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Wednesday, 11 July 2012

MASTER WOODCARVER | Ornamental Woodcarver | Patrick Damiaens


Master Craftsman  
Beautiful and highly ornamented Liège-style furniture is still being carved today, thanks to the specialist skills of master Woodcarver Patrick Damiaens.

by Denzil Walton

Patrick Damiaens Ornamental woodcarver
 In the 17th century the Belgian town of Liège became highly prosperous due to its coal mining, metal processing and glass refining industries. It evolved into a fashionable residence for princes, aristocracy and wealthy merchants who had money to spend on lavish, expensive carved furniture. 
The best craftsmen from the surrounding region were invited to work in Liège. The city soon became famous for its Liège-style furniture. It is characterized by beautifully and delicately carved ornaments, usually with a thickness of only 5 mm. 400 years on, Liège-style furniture is still being created and carved to the highest levels of quality. 


From his workshop in Maaseik, Belgium, Patrick Damiaens is a reassuring reminder that even in these days of mass-manufactured furniture, there is still a demand for the traditional skills of a master artisan. 
Damiaens (46) is the only full-time ornamental wood carver in Flanders – the Dutch-speaking half of Belgium – a unique position of which he is immensely proud. “There are a few part-timers and hobbyists in Flanders, but no-one who earns his living doing what I do,” he says.

Carved panelling
What he does is certainly impressive. He works in close cooperation with four colleagues: a staircase-maker, two cabinet-makers and a furniture restorer. 

Between them they turn planks of rough French oak into the most stunningly attractive cupboards, chests of drawers, wardrobes, door frames, staircases, stereo cabinets and decorative panels. “In fact, if you have the budget, we could make and decorate virtually any item of furniture,” Damiaens exclaims enthusiastically.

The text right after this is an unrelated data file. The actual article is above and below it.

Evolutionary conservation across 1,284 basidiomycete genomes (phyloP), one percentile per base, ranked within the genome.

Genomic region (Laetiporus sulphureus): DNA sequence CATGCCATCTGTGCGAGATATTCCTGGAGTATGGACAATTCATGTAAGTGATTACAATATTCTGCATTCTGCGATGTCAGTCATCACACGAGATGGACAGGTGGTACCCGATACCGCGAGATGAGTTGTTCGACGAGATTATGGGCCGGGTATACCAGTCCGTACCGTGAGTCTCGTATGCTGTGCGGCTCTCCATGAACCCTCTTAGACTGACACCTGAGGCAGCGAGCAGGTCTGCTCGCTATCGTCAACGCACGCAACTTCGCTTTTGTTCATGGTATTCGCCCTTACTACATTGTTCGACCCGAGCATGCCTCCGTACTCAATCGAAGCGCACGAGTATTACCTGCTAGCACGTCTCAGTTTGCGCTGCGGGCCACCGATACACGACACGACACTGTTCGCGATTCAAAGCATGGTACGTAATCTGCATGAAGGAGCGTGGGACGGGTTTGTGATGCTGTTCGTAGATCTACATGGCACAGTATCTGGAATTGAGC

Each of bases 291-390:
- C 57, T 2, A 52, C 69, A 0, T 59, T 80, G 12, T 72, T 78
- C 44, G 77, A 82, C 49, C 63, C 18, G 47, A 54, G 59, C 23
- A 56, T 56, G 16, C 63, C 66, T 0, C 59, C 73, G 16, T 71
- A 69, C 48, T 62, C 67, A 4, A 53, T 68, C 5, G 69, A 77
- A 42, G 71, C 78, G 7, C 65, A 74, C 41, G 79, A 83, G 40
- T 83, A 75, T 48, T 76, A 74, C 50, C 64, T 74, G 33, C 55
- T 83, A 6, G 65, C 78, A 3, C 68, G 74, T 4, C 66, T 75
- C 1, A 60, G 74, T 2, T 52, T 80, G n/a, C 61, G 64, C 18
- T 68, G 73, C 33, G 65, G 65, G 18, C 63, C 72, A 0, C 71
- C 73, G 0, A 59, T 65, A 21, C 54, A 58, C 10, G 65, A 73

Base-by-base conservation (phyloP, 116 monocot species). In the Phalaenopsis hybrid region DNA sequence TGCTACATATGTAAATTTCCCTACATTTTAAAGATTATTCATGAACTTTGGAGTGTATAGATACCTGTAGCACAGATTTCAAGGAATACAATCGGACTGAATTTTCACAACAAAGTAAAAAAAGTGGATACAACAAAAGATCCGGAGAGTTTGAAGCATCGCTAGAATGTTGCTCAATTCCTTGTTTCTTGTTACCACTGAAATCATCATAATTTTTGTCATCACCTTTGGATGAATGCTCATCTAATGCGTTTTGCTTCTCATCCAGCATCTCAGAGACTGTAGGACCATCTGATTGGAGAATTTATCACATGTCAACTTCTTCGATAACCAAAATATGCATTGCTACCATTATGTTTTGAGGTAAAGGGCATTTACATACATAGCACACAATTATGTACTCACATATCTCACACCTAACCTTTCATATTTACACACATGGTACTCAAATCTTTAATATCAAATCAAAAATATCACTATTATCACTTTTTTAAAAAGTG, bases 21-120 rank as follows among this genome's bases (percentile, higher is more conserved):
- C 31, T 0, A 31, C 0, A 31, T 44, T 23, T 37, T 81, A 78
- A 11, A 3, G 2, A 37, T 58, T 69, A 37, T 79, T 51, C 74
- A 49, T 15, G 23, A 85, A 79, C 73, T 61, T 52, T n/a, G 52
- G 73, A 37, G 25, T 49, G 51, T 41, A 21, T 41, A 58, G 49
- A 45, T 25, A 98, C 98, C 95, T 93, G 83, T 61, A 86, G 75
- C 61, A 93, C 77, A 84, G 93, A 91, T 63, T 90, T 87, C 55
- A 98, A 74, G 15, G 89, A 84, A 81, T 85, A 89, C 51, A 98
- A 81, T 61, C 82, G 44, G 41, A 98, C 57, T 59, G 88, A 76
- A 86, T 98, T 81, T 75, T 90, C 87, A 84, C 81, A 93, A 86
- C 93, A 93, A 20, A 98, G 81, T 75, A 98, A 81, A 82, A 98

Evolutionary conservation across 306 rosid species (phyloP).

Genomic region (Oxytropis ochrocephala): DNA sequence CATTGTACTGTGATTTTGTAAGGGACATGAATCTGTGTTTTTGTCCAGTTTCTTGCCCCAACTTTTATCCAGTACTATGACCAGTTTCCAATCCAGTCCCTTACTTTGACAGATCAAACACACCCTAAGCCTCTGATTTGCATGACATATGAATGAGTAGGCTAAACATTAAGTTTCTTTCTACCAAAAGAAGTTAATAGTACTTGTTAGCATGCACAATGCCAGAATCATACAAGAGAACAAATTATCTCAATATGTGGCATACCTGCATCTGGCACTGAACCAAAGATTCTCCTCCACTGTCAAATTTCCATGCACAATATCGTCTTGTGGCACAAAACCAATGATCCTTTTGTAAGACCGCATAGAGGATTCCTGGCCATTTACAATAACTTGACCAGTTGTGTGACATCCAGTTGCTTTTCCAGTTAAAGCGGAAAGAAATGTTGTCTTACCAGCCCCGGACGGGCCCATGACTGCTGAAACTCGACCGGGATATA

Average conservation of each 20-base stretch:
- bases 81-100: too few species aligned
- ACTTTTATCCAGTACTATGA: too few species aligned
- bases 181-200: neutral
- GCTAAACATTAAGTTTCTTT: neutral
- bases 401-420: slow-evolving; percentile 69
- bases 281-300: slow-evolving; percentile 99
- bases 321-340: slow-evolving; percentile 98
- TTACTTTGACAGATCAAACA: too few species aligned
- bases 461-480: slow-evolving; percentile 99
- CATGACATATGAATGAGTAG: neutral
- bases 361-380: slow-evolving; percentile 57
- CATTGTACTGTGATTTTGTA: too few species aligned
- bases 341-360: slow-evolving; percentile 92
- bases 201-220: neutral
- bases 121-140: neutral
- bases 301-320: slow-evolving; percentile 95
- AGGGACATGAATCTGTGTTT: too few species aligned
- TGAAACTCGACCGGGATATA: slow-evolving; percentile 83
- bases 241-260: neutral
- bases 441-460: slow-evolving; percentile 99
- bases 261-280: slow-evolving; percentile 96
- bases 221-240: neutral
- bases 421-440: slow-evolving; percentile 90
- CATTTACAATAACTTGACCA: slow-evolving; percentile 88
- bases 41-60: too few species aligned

Liege style furniture

To make an item of Liège-style furniture is a highly complex process. The preparatory technical drawings can take a full month, as every item of furniture decorated by Damiaens is unique and requires a totally new set of drawings. 
His first task is to make a rough sketch of the pattern, which might be based on an original item of furniture or created uniquely by Damiaens himself and drawn in the Liège-style. 

This is then presented to the customer, and after any necessary amendments are made, the final technical drawing is redrawn on tracing paper and pinned to the selected panel of wood. The design is then transferred onto the wood, which in most cases is French oak.
The next stage is the only time that Damiaens uses a machine (apart from one to sharpen his tools). He skilfully manipulates an electric milling machine to remove the bulk of the wood surrounding the design, after which the actual hand carving can begin.

Damiaens first uses a home-made scraper to remove the rough edges and excess wood missed by the milling machine, before bringing his vast collection of Swiss-made razor-sharp wood carving chisels into action. Once the carving is completed, the panel is returned to the cabinet-maker who treats it and incorporates it into the intended item of furniture.
Grinling Gibbons Style of Carving

 One reason why Damiaens likes his job is the variety of projects he is asked to undertake. As well as the larger items of furniture which take a year to complete, he carves and decorates a range of smaller items. At the end of a long working day he tries to find time to work on projects for his own house. He is currently building and decorating new kitchen cabinets.
Grinling Gibbons High-relief carving

 As to the future, Damiaens likes to set himself new carving challenges, his latest being to work in the style of Grinling Gibbons, one of his heroes. “Working mostly in lime wood, Gibbons is particularly well-known for his exquisite cascades of flowers, fruit and leaves, which were applied to paneling, furniture, walls and even chimneys,” explains Damiaens. “So detailed were his carvings that in certain light they look natural and lifelike, and have been likened to lacework. I think he is the finest wood carver of all time.”

By Denzil Walton
 More information : www.patrickdamiaens.be



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